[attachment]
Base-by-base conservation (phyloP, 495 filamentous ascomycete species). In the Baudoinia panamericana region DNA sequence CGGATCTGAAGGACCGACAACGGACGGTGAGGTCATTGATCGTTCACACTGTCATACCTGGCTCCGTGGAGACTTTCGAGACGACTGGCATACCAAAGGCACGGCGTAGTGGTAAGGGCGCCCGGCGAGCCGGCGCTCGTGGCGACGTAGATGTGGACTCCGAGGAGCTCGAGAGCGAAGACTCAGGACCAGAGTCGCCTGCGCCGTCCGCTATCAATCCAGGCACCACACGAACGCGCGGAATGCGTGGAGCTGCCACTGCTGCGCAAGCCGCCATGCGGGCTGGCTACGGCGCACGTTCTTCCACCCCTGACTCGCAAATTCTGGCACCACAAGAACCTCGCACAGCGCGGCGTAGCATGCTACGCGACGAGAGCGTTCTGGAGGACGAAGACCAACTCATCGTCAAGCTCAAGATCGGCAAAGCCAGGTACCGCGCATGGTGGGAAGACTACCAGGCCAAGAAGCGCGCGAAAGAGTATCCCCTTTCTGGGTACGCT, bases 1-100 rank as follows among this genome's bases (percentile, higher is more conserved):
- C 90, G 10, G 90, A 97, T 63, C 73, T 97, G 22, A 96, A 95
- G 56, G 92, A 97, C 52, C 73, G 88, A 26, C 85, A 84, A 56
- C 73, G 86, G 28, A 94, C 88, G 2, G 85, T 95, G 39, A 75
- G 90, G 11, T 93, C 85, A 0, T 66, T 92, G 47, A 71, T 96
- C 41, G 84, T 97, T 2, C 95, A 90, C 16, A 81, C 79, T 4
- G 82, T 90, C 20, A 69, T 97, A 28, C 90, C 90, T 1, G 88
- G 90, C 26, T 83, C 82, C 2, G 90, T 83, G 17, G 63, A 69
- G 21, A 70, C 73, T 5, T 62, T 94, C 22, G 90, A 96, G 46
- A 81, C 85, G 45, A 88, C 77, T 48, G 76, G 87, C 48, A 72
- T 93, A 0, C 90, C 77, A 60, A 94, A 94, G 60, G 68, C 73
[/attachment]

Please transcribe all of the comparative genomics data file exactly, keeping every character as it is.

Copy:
Base-by-base conservation (phyloP, 495 filamentous ascomycete species). In the Baudoinia panamericana region DNA sequence CGGATCTGAAGGACCGACAACGGACGGTGAGGTCATTGATCGTTCACACTGTCATACCTGGCTCCGTGGAGACTTTCGAGACGACTGGCATACCAAAGGCACGGCGTAGTGGTAAGGGCGCCCGGCGAGCCGGCGCTCGTGGCGACGTAGATGTGGACTCCGAGGAGCTCGAGAGCGAAGACTCAGGACCAGAGTCGCCTGCGCCGTCCGCTATCAATCCAGGCACCACACGAACGCGCGGAATGCGTGGAGCTGCCACTGCTGCGCAAGCCGCCATGCGGGCTGGCTACGGCGCACGTTCTTCCACCCCTGACTCGCAAATTCTGGCACCACAAGAACCTCGCACAGCGCGGCGTAGCATGCTACGCGACGAGAGCGTTCTGGAGGACGAAGACCAACTCATCGTCAAGCTCAAGATCGGCAAAGCCAGGTACCGCGCATGGTGGGAAGACTACCAGGCCAAGAAGCGCGCGAAAGAGTATCCCCTTTCTGGGTACGCT, bases 1-100 rank as follows among this genome's bases (percentile, higher is more conserved):
- C 90, G 10, G 90, A 97, T 63, C 73, T 97, G 22, A 96, A 95
- G 56, G 92, A 97, C 52, C 73, G 88, A 26, C 85, A 84, A 56
- C 73, G 86, G 28, A 94, C 88, G 2, G 85, T 95, G 39, A 75
- G 90, G 11, T 93, C 85, A 0, T 66, T 92, G 47, A 71, T 96
- C 41, G 84, T 97, T 2, C 95, A 90, C 16, A 81, C 79, T 4
- G 82, T 90, C 20, A 69, T 97, A 28, C 90, C 90, T 1, G 88
- G 90, C 26, T 83, C 82, C 2, G 90, T 83, G 17, G 63, A 69
- G 21, A 70, C 73, T 5, T 62, T 94, C 22, G 90, A 96, G 46
- A 81, C 85, G 45, A 88, C 77, T 48, G 76, G 87, C 48, A 72
- T 93, A 0, C 90, C 77, A 60, A 94, A 94, G 60, G 68, C 73